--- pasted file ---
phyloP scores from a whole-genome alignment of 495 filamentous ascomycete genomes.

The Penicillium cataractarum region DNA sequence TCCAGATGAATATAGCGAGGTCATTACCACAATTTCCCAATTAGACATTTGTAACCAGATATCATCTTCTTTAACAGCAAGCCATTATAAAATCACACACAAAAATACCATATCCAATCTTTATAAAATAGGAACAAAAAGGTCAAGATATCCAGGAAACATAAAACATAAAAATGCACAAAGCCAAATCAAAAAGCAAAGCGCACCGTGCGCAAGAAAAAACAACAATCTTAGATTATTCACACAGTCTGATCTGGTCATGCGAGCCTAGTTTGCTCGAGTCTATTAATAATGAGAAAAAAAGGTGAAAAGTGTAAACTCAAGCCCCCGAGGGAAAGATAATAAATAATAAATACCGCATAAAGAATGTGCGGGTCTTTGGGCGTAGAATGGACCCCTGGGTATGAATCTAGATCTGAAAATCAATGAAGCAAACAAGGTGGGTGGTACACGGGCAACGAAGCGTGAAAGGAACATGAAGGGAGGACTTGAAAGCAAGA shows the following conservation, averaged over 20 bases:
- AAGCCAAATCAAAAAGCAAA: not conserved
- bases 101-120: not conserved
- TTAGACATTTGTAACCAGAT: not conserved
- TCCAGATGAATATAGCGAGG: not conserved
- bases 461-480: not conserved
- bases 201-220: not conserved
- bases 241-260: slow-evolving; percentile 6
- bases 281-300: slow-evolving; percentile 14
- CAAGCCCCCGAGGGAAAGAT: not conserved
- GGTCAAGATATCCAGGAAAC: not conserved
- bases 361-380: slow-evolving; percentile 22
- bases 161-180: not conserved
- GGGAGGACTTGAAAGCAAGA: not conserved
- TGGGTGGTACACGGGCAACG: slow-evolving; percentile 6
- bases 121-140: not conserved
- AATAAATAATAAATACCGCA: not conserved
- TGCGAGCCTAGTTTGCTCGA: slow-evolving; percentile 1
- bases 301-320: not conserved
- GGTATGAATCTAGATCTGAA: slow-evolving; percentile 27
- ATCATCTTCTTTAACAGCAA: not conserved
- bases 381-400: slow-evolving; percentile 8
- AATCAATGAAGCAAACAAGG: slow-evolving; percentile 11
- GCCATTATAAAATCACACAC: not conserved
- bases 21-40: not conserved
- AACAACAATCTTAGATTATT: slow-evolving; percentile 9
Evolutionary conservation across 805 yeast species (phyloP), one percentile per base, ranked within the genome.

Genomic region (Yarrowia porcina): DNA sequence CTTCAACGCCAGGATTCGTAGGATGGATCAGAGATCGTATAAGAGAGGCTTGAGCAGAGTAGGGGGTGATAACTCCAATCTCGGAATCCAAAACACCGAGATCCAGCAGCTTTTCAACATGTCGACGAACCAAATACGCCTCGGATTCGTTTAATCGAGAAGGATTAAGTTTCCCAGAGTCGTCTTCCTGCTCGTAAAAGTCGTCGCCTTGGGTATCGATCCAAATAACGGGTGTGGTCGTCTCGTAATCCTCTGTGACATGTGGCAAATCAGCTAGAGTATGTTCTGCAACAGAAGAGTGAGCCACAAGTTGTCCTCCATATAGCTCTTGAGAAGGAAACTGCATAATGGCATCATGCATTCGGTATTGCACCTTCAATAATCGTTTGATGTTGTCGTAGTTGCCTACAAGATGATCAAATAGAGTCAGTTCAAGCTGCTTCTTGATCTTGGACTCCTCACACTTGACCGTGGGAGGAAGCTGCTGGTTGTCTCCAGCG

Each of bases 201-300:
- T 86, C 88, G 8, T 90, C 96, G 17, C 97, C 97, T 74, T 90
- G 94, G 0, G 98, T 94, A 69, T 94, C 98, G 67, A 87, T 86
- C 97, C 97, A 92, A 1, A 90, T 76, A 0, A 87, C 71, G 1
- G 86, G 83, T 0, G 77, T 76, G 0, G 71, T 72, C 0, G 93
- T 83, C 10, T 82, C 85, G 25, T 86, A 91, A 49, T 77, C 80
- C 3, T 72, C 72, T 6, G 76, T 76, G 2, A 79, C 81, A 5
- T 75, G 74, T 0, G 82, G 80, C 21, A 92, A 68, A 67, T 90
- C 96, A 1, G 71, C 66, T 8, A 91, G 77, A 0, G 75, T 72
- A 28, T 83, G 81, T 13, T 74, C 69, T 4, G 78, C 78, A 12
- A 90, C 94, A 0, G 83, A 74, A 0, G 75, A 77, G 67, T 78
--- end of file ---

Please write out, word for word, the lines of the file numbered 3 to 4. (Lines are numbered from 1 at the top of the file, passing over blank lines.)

- AAGCCAAATCAAAAAGCAAA: not conserved
- bases 101-120: not conserved